In the global market, the absence of the Ex-Im Bank puts us at a major disadvantage. Currently, there are about 40 countries that have an equivalent of Ex-Im to protect their own economies. Many of these banks bar foreign companies who wish to gain their country’s available contracts from bidding on contracts unless their country has a national export credit agency – like Ex-Im. Already, General Electric has announced that it will move 500 jobs to France, Hungary, and China so that they can continue bidding on foreign contracts as they would have done here in the U.S.

Contrary to popular belief, private-sector lenders are Ex-Im’s partners – not its competitors. The bank fills export financing gaps when the private sector is unwilling to do so in order to enhance the free-market. Small and medium sized exporters are the primary users of Ex-Im. When larger companies use the bank to finance export sales, their employees and small business suppliers are the primary beneficiaries of profit. Overall, in FY 2014, nearly 90% of Ex-Im Bank transactions directly supported small businesses while 98% involved independent commercial financial institutions.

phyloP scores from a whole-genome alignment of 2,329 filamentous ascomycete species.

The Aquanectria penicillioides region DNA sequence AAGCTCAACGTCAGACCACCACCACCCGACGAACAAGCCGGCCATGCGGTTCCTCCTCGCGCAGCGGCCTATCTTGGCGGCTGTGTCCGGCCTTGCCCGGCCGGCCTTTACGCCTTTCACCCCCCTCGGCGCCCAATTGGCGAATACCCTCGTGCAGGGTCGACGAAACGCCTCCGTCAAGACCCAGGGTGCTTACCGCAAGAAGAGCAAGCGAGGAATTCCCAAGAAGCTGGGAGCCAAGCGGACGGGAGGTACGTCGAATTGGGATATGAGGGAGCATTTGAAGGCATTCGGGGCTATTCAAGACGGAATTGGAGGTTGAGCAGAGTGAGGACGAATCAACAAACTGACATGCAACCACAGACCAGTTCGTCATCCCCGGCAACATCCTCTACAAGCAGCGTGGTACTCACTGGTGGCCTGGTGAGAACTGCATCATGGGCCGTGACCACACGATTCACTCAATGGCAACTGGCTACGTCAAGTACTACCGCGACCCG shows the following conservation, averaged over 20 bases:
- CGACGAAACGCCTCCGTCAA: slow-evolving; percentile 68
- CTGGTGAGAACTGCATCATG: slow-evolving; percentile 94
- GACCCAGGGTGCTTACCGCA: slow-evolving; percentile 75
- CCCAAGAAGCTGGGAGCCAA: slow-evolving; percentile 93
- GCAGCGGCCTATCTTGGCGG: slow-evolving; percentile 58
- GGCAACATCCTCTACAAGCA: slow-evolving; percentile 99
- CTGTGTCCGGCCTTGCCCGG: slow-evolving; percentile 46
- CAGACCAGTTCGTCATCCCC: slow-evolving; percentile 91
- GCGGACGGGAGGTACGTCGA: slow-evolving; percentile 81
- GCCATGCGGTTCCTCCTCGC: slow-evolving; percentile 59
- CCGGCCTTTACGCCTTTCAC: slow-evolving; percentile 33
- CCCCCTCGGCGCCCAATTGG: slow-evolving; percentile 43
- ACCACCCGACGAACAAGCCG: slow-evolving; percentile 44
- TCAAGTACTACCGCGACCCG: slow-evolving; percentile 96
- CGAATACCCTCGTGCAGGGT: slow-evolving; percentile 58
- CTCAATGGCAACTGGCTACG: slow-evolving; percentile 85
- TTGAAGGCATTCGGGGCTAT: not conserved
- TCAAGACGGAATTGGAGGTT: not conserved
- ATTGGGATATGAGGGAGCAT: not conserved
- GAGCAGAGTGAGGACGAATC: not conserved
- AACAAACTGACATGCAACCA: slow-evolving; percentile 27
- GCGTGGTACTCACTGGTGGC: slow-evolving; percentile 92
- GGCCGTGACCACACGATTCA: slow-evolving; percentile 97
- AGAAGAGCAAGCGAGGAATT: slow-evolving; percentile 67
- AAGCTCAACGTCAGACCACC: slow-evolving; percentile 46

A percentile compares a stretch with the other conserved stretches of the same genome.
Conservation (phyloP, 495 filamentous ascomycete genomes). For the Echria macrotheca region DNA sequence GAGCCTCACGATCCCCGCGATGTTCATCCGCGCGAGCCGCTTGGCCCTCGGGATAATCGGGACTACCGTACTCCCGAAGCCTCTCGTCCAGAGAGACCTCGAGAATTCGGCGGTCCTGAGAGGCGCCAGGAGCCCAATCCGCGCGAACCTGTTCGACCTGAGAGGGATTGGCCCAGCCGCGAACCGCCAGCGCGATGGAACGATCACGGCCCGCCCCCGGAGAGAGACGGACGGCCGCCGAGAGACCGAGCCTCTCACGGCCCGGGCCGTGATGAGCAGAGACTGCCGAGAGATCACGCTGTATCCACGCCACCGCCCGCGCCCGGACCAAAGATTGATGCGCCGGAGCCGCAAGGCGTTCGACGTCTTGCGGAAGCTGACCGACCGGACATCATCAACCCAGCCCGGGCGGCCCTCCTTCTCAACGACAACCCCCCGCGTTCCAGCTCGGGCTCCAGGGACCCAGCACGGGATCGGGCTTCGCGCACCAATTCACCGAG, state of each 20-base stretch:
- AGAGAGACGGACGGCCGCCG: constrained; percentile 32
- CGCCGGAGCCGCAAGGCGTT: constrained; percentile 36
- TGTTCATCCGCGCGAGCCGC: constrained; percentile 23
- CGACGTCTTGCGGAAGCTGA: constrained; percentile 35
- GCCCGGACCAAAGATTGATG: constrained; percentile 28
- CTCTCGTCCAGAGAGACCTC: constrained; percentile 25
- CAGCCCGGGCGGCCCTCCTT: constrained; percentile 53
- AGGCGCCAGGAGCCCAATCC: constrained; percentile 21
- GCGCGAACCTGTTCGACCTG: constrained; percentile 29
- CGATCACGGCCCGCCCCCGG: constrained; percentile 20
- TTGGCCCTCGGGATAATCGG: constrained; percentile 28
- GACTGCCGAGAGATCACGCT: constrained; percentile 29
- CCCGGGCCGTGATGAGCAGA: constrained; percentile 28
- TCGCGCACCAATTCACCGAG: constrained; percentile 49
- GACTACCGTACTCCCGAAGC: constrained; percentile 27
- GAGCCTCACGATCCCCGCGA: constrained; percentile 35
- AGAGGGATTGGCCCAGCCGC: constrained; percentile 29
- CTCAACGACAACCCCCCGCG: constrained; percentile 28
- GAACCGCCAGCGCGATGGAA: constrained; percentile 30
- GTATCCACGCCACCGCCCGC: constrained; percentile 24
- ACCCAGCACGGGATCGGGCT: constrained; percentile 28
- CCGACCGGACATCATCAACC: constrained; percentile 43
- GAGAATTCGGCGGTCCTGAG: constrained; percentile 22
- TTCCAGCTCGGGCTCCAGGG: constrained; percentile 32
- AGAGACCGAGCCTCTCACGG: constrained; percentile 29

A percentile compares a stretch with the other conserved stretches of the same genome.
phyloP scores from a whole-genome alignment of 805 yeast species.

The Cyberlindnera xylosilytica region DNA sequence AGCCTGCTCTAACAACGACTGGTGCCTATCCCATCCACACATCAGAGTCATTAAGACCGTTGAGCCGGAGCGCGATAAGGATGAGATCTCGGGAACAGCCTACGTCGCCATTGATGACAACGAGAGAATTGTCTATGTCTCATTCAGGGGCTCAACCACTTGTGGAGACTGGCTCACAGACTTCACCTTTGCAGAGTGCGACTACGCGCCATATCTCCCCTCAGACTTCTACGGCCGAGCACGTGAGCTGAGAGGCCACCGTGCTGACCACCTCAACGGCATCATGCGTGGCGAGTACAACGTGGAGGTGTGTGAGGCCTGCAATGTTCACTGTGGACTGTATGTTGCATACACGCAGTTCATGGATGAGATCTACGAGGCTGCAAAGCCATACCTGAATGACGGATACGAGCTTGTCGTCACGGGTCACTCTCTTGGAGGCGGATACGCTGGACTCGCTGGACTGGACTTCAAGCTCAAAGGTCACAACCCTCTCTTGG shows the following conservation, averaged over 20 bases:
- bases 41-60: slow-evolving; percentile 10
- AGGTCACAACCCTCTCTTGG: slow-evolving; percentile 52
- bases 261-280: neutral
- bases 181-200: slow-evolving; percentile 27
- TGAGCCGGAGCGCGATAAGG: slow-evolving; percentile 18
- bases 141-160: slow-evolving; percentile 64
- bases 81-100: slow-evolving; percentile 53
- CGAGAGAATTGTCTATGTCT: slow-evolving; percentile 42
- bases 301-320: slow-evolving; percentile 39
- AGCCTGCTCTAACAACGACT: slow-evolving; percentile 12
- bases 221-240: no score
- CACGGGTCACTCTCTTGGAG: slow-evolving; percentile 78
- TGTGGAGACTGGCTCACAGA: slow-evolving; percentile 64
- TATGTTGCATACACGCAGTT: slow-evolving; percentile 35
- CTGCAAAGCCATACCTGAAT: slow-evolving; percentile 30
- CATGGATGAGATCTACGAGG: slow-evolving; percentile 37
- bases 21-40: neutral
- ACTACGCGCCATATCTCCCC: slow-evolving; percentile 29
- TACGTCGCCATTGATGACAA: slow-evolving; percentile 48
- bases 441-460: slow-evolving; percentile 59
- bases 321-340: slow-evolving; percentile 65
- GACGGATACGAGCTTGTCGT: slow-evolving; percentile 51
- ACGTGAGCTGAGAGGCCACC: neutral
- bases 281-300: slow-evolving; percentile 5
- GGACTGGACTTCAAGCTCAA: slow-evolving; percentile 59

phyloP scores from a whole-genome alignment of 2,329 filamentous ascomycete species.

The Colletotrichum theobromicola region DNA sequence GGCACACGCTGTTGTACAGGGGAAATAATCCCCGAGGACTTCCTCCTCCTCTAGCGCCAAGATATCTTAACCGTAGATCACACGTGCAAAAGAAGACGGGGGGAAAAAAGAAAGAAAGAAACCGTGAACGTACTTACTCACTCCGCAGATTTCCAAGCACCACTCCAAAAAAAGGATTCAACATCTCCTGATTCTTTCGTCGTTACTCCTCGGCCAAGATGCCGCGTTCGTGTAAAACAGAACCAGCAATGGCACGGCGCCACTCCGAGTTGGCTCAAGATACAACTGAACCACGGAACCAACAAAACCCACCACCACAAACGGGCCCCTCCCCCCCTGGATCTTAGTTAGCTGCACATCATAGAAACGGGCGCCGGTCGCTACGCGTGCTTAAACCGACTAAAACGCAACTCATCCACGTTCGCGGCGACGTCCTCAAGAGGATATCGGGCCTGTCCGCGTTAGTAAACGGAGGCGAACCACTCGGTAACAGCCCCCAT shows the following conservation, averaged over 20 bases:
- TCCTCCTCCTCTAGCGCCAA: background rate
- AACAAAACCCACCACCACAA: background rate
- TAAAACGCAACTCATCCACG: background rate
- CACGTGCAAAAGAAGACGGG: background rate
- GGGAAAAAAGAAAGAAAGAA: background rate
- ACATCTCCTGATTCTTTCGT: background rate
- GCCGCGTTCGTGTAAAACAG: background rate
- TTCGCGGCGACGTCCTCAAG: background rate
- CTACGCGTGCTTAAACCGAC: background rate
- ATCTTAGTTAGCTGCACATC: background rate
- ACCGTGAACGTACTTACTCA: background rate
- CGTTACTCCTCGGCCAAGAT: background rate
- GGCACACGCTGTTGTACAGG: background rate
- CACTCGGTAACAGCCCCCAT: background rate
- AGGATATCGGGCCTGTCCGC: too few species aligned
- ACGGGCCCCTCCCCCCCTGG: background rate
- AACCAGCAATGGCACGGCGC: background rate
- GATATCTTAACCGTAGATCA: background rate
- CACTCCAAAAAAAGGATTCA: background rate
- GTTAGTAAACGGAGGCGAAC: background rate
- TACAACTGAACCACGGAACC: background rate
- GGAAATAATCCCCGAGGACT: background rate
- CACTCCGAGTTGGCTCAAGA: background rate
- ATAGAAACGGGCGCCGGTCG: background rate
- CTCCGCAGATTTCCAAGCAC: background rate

In The Ozarks, every kind of business from stainless steel manufacturers to limousine builders depend on Ex-Im. The bank accounted for nearly $1.5 Billion in export sales and supported more than 9,000 jobs across 125 companies last Fiscal Year in our state. Additionally, the Ex-Im bank has supported as many as 1.3 Million private sector jobs across America since 2009.